More than 500 journalists, politicians and press freedom fighters have signed a petition calling on the Metropolitan Police to cancel a harassment warning letter issued to a Croydon Advertiser reporter.
Earlier this week, the Independent Police Complaints Commission ruled that officers were right to issue Gareth Davies with the Police Information Notice after he asked questions of a con-artist.
Three Met police officers visited Croydon Advertiser chief reporter Gareth Davies on 31 March last year and warned him that if he contacted Neelam Desai again he could be arrested. At the time she made her complaint Davies had sent her one email and also called at her home on one occasion.
Gavin Barwell, MP for Croydon Central, described the IPCC’s ruling as “appalling” and sent a letter to the body last night describing the incident as "a very worrying attack on press freedom”. The letter, published on his website, was also sent to Home Secretary Theresa May, Justice Secretary Michael Gove and Culture Secretary John Whittingdale.
He said: "Mr Davies is a well-regarded local reporter who was investigating a story that was clearly in the public interest. The individual that Mr Davies was investigating complained to the police who, without checking whether Ms Desai’s claims were true, issued a warning to Mr Davies advising him to desist. This is a very worrying attack on press freedom."
Yesterday, in response to the IPCC’s ruling, Press Gazette launched a petition calling on Met Police commissioner Sir Bernard Hogan-Howe to cancel the PIN.
The petition says:
On 31 March 2014 three Metropolitan Police officers issued Croydon Advertiser reporter Gareth Davies with a Police Information Notice prevention of harassment letter.
This PIN was prompted by him sending one email and making one doorstep visit to convicted criminal Neelam Desai.
Davies was following up on complaints from readers that Desai had conned them out of tens of thousands of pounds.
He was warned that if he contacted her again he could be arrested.
We urge you to cancel/rescind the PIN against Davies for the following reasons:
1. He did nothing to warrant it being issued. As a responsible journalist he had a duty to follow up on concerns raised by readers and put the allegations to Desai in order to give her right of reply.
2. The PIN will show up on an enhanced criminal records check, so tarnishes Davies' character
3. This PIN sets a dangerous precedent and means that other journalists could be deterred from carrying out public interest investigations.
It has so far been signed by more than 500 people, including former BBC journalist Robin Lustig, Guardian media commentator Roy Greenslade, Baroness Jenny Jones, former Sun managing editor Graham Dudman, Oxford Mail editor Simon O’Neill and Birmingham Mail editor Marc Reeves.
Society of Editors executive director Bob Satchwell said he will be raising the issue with the IPCC, the College of Policing and with other national policing bodies.
He said: "It's outrageous. The job of the police has never been to hamper the enquiries of the media. All the media guidelines are absolutely clear about what constitutes harassment."
Greenslade said: “Gareth Davies was doing his job, a job that reporters have been doing for years and rightly so.
“There was no question of harassment. The police appear to have accepted the word of a convicted fraudster without adequately investigating the matter.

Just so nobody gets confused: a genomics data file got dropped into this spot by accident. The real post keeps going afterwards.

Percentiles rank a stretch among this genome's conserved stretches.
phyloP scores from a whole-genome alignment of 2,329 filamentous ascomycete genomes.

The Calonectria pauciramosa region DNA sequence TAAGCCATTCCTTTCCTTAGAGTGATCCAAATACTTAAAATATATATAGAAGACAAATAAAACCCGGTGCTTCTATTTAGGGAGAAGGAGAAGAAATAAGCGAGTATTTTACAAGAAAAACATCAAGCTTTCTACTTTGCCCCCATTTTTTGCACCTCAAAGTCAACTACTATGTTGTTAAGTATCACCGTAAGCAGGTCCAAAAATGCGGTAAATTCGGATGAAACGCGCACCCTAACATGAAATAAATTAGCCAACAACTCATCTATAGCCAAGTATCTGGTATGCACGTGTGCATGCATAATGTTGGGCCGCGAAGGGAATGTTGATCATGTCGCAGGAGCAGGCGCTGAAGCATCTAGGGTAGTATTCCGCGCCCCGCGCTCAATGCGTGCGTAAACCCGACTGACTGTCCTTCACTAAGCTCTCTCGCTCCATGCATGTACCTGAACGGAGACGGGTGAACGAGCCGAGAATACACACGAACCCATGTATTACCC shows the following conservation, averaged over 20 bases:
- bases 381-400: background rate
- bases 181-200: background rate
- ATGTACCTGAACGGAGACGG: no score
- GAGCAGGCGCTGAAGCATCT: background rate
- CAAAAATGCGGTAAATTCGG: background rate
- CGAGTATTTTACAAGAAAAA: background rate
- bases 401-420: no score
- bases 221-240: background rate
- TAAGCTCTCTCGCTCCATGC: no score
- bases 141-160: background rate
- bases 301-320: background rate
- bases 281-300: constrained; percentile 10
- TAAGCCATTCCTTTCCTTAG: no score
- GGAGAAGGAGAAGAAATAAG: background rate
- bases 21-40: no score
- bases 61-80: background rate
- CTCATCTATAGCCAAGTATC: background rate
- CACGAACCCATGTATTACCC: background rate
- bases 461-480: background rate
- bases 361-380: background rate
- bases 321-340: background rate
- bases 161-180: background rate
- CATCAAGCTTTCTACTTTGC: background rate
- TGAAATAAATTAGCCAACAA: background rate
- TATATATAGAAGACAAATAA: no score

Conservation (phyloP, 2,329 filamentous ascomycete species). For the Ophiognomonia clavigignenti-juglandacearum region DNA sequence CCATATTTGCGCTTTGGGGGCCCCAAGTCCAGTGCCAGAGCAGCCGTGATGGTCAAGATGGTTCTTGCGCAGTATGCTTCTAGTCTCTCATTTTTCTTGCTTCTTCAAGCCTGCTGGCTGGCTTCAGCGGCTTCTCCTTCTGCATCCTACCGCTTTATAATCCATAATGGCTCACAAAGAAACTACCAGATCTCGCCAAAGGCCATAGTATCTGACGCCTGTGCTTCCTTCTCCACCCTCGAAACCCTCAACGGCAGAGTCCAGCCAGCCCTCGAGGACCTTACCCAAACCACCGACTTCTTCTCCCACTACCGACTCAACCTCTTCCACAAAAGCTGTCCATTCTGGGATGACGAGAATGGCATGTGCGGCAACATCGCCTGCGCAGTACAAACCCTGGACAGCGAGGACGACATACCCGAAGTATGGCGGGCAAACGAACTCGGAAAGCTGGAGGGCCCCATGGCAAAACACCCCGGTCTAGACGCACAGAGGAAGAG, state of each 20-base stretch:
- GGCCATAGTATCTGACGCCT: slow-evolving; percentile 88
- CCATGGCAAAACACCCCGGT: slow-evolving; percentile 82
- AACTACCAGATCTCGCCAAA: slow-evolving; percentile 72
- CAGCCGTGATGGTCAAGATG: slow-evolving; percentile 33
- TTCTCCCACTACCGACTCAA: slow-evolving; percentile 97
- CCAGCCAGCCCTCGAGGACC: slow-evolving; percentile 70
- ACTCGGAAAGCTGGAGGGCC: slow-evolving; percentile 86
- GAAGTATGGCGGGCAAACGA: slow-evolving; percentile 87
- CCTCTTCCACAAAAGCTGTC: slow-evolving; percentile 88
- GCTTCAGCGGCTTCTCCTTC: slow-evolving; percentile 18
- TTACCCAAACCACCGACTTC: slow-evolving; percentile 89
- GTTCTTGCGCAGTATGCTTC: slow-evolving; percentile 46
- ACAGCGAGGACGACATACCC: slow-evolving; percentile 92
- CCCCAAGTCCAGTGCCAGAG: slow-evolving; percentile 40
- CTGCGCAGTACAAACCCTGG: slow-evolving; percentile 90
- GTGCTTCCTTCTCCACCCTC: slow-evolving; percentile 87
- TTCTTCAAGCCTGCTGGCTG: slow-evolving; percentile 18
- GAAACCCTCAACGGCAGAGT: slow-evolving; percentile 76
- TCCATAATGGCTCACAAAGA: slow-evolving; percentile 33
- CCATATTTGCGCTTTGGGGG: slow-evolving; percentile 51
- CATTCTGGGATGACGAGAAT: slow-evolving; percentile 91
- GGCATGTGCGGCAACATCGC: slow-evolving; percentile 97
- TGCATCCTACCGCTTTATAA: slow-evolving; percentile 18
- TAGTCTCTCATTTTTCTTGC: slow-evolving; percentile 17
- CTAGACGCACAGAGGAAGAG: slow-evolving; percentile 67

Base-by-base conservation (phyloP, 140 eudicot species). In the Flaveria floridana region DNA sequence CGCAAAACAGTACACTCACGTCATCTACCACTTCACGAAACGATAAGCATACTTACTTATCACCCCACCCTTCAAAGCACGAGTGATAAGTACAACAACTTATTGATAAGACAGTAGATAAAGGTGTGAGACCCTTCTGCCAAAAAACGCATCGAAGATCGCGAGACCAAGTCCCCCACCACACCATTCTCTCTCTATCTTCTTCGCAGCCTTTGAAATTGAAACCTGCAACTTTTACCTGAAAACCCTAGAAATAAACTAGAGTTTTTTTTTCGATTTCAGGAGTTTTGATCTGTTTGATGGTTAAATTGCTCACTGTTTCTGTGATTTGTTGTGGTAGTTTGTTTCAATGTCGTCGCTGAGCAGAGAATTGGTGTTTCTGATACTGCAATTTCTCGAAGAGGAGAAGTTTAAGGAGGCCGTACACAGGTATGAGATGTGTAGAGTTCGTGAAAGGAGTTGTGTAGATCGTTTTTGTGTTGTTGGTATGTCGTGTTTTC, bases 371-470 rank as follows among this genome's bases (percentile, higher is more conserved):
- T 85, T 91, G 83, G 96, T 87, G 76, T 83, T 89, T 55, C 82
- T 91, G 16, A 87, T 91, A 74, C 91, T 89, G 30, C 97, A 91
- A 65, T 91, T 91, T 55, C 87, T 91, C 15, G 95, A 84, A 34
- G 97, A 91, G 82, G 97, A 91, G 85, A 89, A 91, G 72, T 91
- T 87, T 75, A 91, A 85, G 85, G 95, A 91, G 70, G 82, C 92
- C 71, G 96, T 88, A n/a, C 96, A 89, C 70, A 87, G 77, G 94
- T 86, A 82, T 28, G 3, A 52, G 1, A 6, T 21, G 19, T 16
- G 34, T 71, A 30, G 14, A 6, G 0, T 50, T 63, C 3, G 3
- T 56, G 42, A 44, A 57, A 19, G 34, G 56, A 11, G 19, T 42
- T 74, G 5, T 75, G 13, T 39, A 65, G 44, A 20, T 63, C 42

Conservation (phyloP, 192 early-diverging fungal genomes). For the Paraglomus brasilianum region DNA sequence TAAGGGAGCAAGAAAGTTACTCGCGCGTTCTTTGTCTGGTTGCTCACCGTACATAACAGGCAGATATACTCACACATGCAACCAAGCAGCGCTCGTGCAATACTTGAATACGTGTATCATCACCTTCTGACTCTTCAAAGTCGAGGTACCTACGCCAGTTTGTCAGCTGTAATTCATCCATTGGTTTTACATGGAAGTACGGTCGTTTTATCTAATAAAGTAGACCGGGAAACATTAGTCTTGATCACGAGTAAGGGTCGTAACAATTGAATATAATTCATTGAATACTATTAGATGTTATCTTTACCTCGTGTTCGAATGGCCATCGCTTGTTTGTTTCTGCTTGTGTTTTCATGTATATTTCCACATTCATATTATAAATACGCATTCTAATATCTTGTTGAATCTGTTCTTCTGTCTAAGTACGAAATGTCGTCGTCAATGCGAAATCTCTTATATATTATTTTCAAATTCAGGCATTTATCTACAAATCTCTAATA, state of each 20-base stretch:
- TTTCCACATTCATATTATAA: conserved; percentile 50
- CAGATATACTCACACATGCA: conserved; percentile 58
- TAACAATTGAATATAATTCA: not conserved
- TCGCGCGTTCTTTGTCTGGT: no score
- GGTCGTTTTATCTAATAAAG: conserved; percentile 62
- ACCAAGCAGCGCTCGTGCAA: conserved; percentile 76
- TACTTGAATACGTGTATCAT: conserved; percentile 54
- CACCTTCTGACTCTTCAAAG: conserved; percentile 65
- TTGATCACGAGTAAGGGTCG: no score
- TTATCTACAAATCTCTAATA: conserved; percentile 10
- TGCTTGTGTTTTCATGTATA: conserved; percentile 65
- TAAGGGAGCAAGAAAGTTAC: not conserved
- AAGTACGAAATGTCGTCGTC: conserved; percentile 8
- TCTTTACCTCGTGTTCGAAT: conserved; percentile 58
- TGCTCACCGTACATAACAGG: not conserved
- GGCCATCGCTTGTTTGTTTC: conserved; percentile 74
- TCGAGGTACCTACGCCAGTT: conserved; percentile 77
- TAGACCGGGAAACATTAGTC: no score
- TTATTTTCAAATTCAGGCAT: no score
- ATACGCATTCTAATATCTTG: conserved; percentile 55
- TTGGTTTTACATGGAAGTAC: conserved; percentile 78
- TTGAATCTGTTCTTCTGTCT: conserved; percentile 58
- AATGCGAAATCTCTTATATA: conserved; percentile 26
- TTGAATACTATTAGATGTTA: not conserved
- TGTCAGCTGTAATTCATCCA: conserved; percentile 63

“If this can happen to Davies, it can happen to every reporter at any time. It sets a precedent and journalists must unite to fight against it.”
Jones, a Green Party London Assembly Member, said: “The Met really has to learn that in a democracy transparency and accountabilty are not just expected but legally required.”
Goldsmiths media professor Tim Crook said: “I know Gareth Davies as an ethical and much respected journalist in London. The PIN harassment warning is a major mistake.”
Glenn Ebrey, former Advertiser editor, said: “I was Gareth's editor at the time and can say, categorically, that he acted properly and professionally throughout this case – unlike the Met and IPCC, who have chosen to ignore his version (the truth) of events.
“Gareth's brilliant investigation brought a real criminal to justice. The fact he is being 'criminalised' is nothing short of a disgrace. Please support this petition and stop a good man being punished for simply doing his job very well.”
Crime reporter Katie Storey said: “It's a journalist's job to ask questions on behalf of the public. This does not amount to harassment.”
A spokesman for the Met Police said: "The harassment letter was issued by a local Safer Neighbourhoods team in response to a number of reports from the woman, who felt she was being harassed. The officers did this to ensure that the reporter was fully aware that allegations of harassment were being made against him.
"A harassment warning letter does not constitute any kind of formal legal action, is not a court order and does not represent any form of conviction or caution. When a harassment warning letter is issued, there is also no implication that the alleged harassment has taken place.
"The issuing of a harassment warning letter to the other party involved is intended to formally make them aware that the allegations have been made. This often has the effect on those involved to modify their behaviour to prevent any further allegations of harassment being made and thus prevents the need for police to become involved in any further and more detailed investigations into the matter.
"The issuing of such a letter can later assist with any subsequent prosecution for harassment, but equally it can assist the alleged suspect who may have previously been unaware that their actions were being seen as harassment by the other party."